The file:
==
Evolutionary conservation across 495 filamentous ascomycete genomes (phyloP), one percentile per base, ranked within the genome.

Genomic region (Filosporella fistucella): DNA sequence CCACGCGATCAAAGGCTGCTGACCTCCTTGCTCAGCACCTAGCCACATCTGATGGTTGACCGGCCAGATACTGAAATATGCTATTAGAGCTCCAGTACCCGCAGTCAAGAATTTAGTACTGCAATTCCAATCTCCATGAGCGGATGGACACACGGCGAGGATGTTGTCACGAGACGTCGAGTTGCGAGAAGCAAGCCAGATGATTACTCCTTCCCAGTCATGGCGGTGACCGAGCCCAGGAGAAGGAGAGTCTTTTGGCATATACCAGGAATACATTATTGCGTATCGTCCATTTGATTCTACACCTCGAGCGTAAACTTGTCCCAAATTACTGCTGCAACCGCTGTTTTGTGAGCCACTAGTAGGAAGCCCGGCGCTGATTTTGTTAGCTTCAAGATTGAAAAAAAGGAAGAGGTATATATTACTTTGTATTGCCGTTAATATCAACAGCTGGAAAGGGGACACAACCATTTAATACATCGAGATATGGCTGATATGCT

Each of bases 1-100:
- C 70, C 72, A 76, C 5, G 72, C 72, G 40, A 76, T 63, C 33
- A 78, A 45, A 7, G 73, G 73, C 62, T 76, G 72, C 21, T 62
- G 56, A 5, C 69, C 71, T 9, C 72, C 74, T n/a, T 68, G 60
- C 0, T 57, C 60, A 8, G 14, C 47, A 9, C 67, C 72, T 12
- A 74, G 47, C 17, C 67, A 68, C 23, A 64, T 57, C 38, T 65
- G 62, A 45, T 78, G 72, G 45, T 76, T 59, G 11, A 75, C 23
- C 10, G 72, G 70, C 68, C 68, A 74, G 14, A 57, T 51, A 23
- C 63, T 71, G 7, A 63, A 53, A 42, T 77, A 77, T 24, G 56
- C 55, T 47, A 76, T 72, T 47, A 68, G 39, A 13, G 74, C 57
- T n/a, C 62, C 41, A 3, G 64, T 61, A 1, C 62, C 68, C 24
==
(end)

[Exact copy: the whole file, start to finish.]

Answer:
Evolutionary conservation across 495 filamentous ascomycete genomes (phyloP), one percentile per base, ranked within the genome.

Genomic region (Filosporella fistucella): DNA sequence CCACGCGATCAAAGGCTGCTGACCTCCTTGCTCAGCACCTAGCCACATCTGATGGTTGACCGGCCAGATACTGAAATATGCTATTAGAGCTCCAGTACCCGCAGTCAAGAATTTAGTACTGCAATTCCAATCTCCATGAGCGGATGGACACACGGCGAGGATGTTGTCACGAGACGTCGAGTTGCGAGAAGCAAGCCAGATGATTACTCCTTCCCAGTCATGGCGGTGACCGAGCCCAGGAGAAGGAGAGTCTTTTGGCATATACCAGGAATACATTATTGCGTATCGTCCATTTGATTCTACACCTCGAGCGTAAACTTGTCCCAAATTACTGCTGCAACCGCTGTTTTGTGAGCCACTAGTAGGAAGCCCGGCGCTGATTTTGTTAGCTTCAAGATTGAAAAAAAGGAAGAGGTATATATTACTTTGTATTGCCGTTAATATCAACAGCTGGAAAGGGGACACAACCATTTAATACATCGAGATATGGCTGATATGCT

Each of bases 1-100:
- C 70, C 72, A 76, C 5, G 72, C 72, G 40, A 76, T 63, C 33
- A 78, A 45, A 7, G 73, G 73, C 62, T 76, G 72, C 21, T 62
- G 56, A 5, C 69, C 71, T 9, C 72, C 74, T n/a, T 68, G 60
- C 0, T 57, C 60, A 8, G 14, C 47, A 9, C 67, C 72, T 12
- A 74, G 47, C 17, C 67, A 68, C 23, A 64, T 57, C 38, T 65
- G 62, A 45, T 78, G 72, G 45, T 76, T 59, G 11, A 75, C 23
- C 10, G 72, G 70, C 68, C 68, A 74, G 14, A 57, T 51, A 23
- C 63, T 71, G 7, A 63, A 53, A 42, T 77, A 77, T 24, G 56
- C 55, T 47, A 76, T 72, T 47, A 68, G 39, A 13, G 74, C 57
- T n/a, C 62, C 41, A 3, G 64, T 61, A 1, C 62, C 68, C 24